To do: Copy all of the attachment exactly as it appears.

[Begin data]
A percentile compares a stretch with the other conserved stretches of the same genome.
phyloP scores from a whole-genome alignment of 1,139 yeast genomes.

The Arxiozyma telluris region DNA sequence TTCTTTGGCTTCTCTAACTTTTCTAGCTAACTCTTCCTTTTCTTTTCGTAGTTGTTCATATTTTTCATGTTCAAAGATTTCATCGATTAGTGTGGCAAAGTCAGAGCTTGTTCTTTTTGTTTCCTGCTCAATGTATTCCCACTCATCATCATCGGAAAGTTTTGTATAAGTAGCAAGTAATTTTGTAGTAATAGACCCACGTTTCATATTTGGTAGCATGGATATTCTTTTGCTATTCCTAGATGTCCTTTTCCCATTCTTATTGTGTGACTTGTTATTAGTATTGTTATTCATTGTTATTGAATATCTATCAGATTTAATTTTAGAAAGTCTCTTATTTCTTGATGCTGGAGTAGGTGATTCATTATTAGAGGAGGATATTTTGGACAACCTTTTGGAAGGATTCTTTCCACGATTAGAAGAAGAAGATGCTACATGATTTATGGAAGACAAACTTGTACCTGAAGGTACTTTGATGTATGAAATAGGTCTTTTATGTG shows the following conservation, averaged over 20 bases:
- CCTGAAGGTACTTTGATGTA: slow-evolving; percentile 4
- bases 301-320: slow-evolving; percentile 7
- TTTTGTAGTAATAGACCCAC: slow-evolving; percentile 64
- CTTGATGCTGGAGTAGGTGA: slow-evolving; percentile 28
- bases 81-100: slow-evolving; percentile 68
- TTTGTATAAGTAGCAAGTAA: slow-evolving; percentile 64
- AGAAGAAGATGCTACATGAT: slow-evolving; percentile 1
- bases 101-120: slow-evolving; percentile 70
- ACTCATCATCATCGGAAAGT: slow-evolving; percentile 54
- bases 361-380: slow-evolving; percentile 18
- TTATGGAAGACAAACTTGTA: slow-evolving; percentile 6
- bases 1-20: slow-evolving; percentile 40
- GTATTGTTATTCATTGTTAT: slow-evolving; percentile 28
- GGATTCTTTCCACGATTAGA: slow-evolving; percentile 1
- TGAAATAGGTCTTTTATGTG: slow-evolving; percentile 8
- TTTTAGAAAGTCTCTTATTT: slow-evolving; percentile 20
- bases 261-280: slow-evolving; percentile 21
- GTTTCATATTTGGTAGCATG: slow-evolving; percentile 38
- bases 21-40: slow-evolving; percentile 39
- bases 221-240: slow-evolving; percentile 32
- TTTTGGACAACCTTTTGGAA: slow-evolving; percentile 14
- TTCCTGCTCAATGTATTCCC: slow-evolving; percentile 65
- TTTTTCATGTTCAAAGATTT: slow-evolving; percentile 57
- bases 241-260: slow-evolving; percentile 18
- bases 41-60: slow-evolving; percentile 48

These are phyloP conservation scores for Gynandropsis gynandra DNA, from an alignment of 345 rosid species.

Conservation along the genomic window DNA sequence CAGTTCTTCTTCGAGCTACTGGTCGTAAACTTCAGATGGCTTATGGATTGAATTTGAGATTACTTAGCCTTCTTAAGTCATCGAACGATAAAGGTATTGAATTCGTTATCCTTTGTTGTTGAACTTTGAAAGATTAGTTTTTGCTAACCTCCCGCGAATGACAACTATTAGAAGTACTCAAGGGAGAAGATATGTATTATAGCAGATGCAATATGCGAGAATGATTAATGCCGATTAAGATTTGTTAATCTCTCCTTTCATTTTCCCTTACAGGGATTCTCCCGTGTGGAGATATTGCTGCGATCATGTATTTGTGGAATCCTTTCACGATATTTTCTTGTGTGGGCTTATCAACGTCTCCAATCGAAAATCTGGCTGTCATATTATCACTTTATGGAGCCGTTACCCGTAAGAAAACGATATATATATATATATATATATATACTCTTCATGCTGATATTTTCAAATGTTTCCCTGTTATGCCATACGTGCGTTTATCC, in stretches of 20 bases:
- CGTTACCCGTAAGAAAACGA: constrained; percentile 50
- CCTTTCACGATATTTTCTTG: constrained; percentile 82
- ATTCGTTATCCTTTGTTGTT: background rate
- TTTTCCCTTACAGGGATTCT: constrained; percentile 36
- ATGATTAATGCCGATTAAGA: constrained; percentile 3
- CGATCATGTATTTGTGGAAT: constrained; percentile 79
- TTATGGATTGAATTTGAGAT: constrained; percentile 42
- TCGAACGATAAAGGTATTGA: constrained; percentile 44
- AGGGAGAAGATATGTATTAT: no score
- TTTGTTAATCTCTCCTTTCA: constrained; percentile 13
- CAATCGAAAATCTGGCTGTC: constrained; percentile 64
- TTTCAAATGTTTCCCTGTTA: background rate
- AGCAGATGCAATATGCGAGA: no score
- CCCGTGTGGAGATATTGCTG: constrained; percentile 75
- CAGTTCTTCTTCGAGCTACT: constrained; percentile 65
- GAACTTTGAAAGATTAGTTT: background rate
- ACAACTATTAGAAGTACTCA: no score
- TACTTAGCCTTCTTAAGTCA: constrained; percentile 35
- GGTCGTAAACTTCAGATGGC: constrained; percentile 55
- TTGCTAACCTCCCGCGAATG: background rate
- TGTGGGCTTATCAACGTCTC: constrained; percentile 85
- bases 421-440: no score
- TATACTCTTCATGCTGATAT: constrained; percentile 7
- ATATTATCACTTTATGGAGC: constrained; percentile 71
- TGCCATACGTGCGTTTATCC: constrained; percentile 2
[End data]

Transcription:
A percentile compares a stretch with the other conserved stretches of the same genome.
phyloP scores from a whole-genome alignment of 1,139 yeast genomes.

The Arxiozyma telluris region DNA sequence TTCTTTGGCTTCTCTAACTTTTCTAGCTAACTCTTCCTTTTCTTTTCGTAGTTGTTCATATTTTTCATGTTCAAAGATTTCATCGATTAGTGTGGCAAAGTCAGAGCTTGTTCTTTTTGTTTCCTGCTCAATGTATTCCCACTCATCATCATCGGAAAGTTTTGTATAAGTAGCAAGTAATTTTGTAGTAATAGACCCACGTTTCATATTTGGTAGCATGGATATTCTTTTGCTATTCCTAGATGTCCTTTTCCCATTCTTATTGTGTGACTTGTTATTAGTATTGTTATTCATTGTTATTGAATATCTATCAGATTTAATTTTAGAAAGTCTCTTATTTCTTGATGCTGGAGTAGGTGATTCATTATTAGAGGAGGATATTTTGGACAACCTTTTGGAAGGATTCTTTCCACGATTAGAAGAAGAAGATGCTACATGATTTATGGAAGACAAACTTGTACCTGAAGGTACTTTGATGTATGAAATAGGTCTTTTATGTG shows the following conservation, averaged over 20 bases:
- CCTGAAGGTACTTTGATGTA: slow-evolving; percentile 4
- bases 301-320: slow-evolving; percentile 7
- TTTTGTAGTAATAGACCCAC: slow-evolving; percentile 64
- CTTGATGCTGGAGTAGGTGA: slow-evolving; percentile 28
- bases 81-100: slow-evolving; percentile 68
- TTTGTATAAGTAGCAAGTAA: slow-evolving; percentile 64
- AGAAGAAGATGCTACATGAT: slow-evolving; percentile 1
- bases 101-120: slow-evolving; percentile 70
- ACTCATCATCATCGGAAAGT: slow-evolving; percentile 54
- bases 361-380: slow-evolving; percentile 18
- TTATGGAAGACAAACTTGTA: slow-evolving; percentile 6
- bases 1-20: slow-evolving; percentile 40
- GTATTGTTATTCATTGTTAT: slow-evolving; percentile 28
- GGATTCTTTCCACGATTAGA: slow-evolving; percentile 1
- TGAAATAGGTCTTTTATGTG: slow-evolving; percentile 8
- TTTTAGAAAGTCTCTTATTT: slow-evolving; percentile 20
- bases 261-280: slow-evolving; percentile 21
- GTTTCATATTTGGTAGCATG: slow-evolving; percentile 38
- bases 21-40: slow-evolving; percentile 39
- bases 221-240: slow-evolving; percentile 32
- TTTTGGACAACCTTTTGGAA: slow-evolving; percentile 14
- TTCCTGCTCAATGTATTCCC: slow-evolving; percentile 65
- TTTTTCATGTTCAAAGATTT: slow-evolving; percentile 57
- bases 241-260: slow-evolving; percentile 18
- bases 41-60: slow-evolving; percentile 48

These are phyloP conservation scores for Gynandropsis gynandra DNA, from an alignment of 345 rosid species.

Conservation along the genomic window DNA sequence CAGTTCTTCTTCGAGCTACTGGTCGTAAACTTCAGATGGCTTATGGATTGAATTTGAGATTACTTAGCCTTCTTAAGTCATCGAACGATAAAGGTATTGAATTCGTTATCCTTTGTTGTTGAACTTTGAAAGATTAGTTTTTGCTAACCTCCCGCGAATGACAACTATTAGAAGTACTCAAGGGAGAAGATATGTATTATAGCAGATGCAATATGCGAGAATGATTAATGCCGATTAAGATTTGTTAATCTCTCCTTTCATTTTCCCTTACAGGGATTCTCCCGTGTGGAGATATTGCTGCGATCATGTATTTGTGGAATCCTTTCACGATATTTTCTTGTGTGGGCTTATCAACGTCTCCAATCGAAAATCTGGCTGTCATATTATCACTTTATGGAGCCGTTACCCGTAAGAAAACGATATATATATATATATATATATATACTCTTCATGCTGATATTTTCAAATGTTTCCCTGTTATGCCATACGTGCGTTTATCC, in stretches of 20 bases:
- CGTTACCCGTAAGAAAACGA: constrained; percentile 50
- CCTTTCACGATATTTTCTTG: constrained; percentile 82
- ATTCGTTATCCTTTGTTGTT: background rate
- TTTTCCCTTACAGGGATTCT: constrained; percentile 36
- ATGATTAATGCCGATTAAGA: constrained; percentile 3
- CGATCATGTATTTGTGGAAT: constrained; percentile 79
- TTATGGATTGAATTTGAGAT: constrained; percentile 42
- TCGAACGATAAAGGTATTGA: constrained; percentile 44
- AGGGAGAAGATATGTATTAT: no score
- TTTGTTAATCTCTCCTTTCA: constrained; percentile 13
- CAATCGAAAATCTGGCTGTC: constrained; percentile 64
- TTTCAAATGTTTCCCTGTTA: background rate
- AGCAGATGCAATATGCGAGA: no score
- CCCGTGTGGAGATATTGCTG: constrained; percentile 75
- CAGTTCTTCTTCGAGCTACT: constrained; percentile 65
- GAACTTTGAAAGATTAGTTT: background rate
- ACAACTATTAGAAGTACTCA: no score
- TACTTAGCCTTCTTAAGTCA: constrained; percentile 35
- GGTCGTAAACTTCAGATGGC: constrained; percentile 55
- TTGCTAACCTCCCGCGAATG: background rate
- TGTGGGCTTATCAACGTCTC: constrained; percentile 85
- bases 421-440: no score
- TATACTCTTCATGCTGATAT: constrained; percentile 7
- ATATTATCACTTTATGGAGC: constrained; percentile 71
- TGCCATACGTGCGTTTATCC: constrained; percentile 2